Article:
Admittedly, they could be taking some sort of long view. Give it away. Get users hooked. Drive traffic, and then perhaps, like Google, Facebook or Linked-In, worry about revenues later. But then one might ask: why the secrecy? Why not drum up publicity and hype? Give interviews. Attend conferences. That of course would generate untold free advertising. And why only the US market? There is another possibility - one from the dark side. Perhaps, a cynic might suggest, it is a so-called Honey-pot. Imagine the treasure-trove of information gathered from screening user activity and instrument quotes. Imagine the potential edge that a data-miner could achieve in correlating this private information to short-term market moves, in a way similar to the airlines' pricing algorithms that modulate prices according to not demand, but enquiry traffic. A large Doctor's convention in Nassau might elicit initial enquiries without bookings giving the airlines vital information to adjust prices upwards and maximize revenues at the customers' zero-sum expense without being "picked-off". Look at it, and it moves. Like a carpet dealer in the souk, "Oh, you like it? The price is ____" (which is price times 2). In the world of trading, this information could at its darkest, empower a form of speculative front-running, or merely allow an HFT market-maker to shade quotes and quantities in the correct direction. Of course, Bloomberg and Reuters have the same opportunities, but they have far too much to lose by compromising their integrity. But an anonymous eastern-european website would not have the same integrity cost function. What if it were actually - in part or whole, in collusion or in partnership -  a large HFT/Market-maker such as Citadel, Getco, Timber-Hill, Susquehanna or Spear-Leeds Honeypot, funded at arms length even in exchange for vital real-time access to what is not far from pre-trading interest and information. Conspiracy theorists let loose your inner imagination and recall the elaborate Honeypot setup in The Sting, where the punter was enticed into placing bets where the racing results and therefore the odds were known in advance!    

And then, there is the little chestnut of the backtesting information derived from their backtester. Imagine for a moment having an army of unpaid but highly-motivated researchers - some daft, others savants, but all generating "strategies" with more or less complex heuristics,  but all with objective measurements: estimated P&L. And you have the results individually, and in aggregate by classes of undertaking. This is like having the bore-hole results from prospectors, for free, without paying for the work or with royalties, and the ability to dig in the same place and spot without filing for, or paying for a mining concession. Of course Bloomberg could do the same. But FinViz is anonymous. There are no attestations or representations as to what they may be doing with the wealth of information gathered from the site. No mention or warnings about conflicts of interest. Perhaps there is more binding contractual detail in the fine print of the Elite subscription. This I cannot say.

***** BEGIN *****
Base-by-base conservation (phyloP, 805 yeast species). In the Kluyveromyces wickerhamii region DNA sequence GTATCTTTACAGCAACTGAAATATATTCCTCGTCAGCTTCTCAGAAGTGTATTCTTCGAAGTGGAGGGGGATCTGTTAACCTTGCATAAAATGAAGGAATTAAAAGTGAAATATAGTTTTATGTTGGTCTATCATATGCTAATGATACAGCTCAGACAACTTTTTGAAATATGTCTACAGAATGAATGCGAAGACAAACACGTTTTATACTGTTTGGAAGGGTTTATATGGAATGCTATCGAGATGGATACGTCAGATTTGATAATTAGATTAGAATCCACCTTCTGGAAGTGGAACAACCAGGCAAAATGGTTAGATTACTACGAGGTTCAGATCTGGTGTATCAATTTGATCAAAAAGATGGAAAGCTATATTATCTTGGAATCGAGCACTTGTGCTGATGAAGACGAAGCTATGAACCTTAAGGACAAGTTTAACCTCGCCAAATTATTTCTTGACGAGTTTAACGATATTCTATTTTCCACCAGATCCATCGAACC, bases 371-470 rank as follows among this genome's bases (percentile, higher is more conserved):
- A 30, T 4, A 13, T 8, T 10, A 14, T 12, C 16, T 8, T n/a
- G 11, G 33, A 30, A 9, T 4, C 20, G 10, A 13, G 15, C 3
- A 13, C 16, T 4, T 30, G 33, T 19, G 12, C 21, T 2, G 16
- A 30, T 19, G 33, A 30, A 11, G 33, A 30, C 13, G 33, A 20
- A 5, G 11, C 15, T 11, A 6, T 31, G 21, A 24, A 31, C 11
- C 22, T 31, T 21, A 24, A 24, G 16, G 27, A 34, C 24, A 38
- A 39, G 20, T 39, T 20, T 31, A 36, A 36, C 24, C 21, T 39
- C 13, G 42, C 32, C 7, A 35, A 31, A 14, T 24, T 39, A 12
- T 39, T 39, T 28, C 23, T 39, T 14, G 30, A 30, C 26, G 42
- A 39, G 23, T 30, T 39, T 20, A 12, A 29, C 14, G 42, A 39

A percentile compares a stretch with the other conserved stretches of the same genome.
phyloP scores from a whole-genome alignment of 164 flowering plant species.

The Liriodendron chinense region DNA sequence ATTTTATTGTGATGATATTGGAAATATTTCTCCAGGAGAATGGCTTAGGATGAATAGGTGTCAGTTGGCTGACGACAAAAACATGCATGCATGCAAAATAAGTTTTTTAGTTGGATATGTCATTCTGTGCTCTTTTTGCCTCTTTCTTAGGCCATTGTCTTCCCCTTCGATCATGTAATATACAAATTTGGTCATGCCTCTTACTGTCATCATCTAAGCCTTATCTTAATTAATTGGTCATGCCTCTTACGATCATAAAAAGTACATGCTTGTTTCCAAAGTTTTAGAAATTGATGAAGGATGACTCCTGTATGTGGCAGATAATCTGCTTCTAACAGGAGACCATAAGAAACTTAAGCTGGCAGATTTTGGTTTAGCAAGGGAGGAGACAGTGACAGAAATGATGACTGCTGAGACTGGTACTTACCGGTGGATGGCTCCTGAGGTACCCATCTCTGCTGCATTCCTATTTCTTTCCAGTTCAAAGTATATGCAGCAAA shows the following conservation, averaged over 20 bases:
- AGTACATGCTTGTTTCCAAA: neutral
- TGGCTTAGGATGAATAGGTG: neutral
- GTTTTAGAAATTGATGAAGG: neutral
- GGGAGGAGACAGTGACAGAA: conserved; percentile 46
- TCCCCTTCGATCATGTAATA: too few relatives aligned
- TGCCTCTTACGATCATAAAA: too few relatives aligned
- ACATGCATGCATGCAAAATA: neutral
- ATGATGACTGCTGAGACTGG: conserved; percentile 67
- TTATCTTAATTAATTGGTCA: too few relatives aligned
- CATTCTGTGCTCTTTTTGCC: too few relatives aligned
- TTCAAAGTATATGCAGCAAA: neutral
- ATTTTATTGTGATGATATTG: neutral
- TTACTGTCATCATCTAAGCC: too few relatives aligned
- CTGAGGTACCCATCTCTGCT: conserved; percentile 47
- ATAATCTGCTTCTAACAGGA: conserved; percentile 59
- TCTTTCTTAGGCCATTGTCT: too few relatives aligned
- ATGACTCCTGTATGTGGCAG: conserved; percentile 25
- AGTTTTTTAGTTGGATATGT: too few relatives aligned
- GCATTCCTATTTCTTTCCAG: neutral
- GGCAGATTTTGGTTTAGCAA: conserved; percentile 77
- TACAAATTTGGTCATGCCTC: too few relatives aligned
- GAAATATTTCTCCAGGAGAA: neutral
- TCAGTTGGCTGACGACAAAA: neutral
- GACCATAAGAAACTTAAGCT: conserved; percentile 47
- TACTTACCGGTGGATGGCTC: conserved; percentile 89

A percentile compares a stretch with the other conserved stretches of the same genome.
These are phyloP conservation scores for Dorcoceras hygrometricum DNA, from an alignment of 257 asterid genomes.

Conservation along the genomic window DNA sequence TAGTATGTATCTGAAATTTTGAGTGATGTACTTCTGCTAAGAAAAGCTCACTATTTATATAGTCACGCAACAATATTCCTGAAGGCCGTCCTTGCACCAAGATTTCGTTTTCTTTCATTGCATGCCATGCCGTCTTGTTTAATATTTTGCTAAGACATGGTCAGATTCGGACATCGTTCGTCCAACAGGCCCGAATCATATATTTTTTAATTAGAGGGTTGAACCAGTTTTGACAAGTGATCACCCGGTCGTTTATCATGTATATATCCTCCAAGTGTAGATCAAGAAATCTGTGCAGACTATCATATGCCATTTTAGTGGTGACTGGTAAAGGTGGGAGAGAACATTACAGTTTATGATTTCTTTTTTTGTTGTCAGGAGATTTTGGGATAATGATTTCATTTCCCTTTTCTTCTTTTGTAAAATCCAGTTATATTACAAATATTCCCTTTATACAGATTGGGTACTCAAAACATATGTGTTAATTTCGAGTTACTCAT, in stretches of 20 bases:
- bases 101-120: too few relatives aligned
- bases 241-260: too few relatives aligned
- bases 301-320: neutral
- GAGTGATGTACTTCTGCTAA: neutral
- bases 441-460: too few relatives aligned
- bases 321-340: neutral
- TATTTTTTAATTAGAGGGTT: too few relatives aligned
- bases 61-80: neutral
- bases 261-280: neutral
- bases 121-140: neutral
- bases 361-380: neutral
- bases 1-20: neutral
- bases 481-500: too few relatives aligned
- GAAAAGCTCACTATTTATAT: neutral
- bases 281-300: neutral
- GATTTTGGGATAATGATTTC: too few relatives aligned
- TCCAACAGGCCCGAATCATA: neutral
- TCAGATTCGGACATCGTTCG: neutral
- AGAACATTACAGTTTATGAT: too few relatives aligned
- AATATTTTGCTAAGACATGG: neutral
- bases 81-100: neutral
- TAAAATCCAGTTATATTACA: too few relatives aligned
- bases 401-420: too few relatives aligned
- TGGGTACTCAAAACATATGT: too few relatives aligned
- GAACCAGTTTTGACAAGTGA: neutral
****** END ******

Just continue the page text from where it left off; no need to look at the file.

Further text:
As I began this missive, I adore Finviz. I use it regularly and often. Quality kit. I just wish they were more forthcoming, and, until such time that the veil is lifted, I will remain both curious and cautious.  


phoneranger said...

I know the Anasoft guy here in NJ. Wanna talk to him? You can download our customizable version of what FV does here. frscalls.blogspot.com

Anonymous said...

same goes for Google

Anonymous said...
This comment has been removed by a blog administrator.
macondo said...

seems to be quite US-centric. Any recommendations on service with good Asia coverage? Have been contemplating 'IBIS' by Interactive Brokers... http://ibis.interactivebrokers.com/ibis/index.php if anyone here has tried it would be grateful for comments..

Anonymous said...

Why do you think to build a system requires an army of programmers? It could have been easily written by one or two, albeit extremely talented and hard workink, guys or gals.

taxpayer said...

"Imagine for a moment having an army of unpaid but highly-motivated researchers"

Good point, but it applies to any screening service. I've had paid accounts at Stockworm and Stockcharts, always assumed that one way or another these guys are monitoring what their customers find. That's the price of cheap access to data.

Brokers can see which customers trade profitably and which otherwise, surely use that information. It's probably even legal.

Anonymous said...

i know the guys well. actually, i almost bought the company 4 yrs ago.

what would you like to know?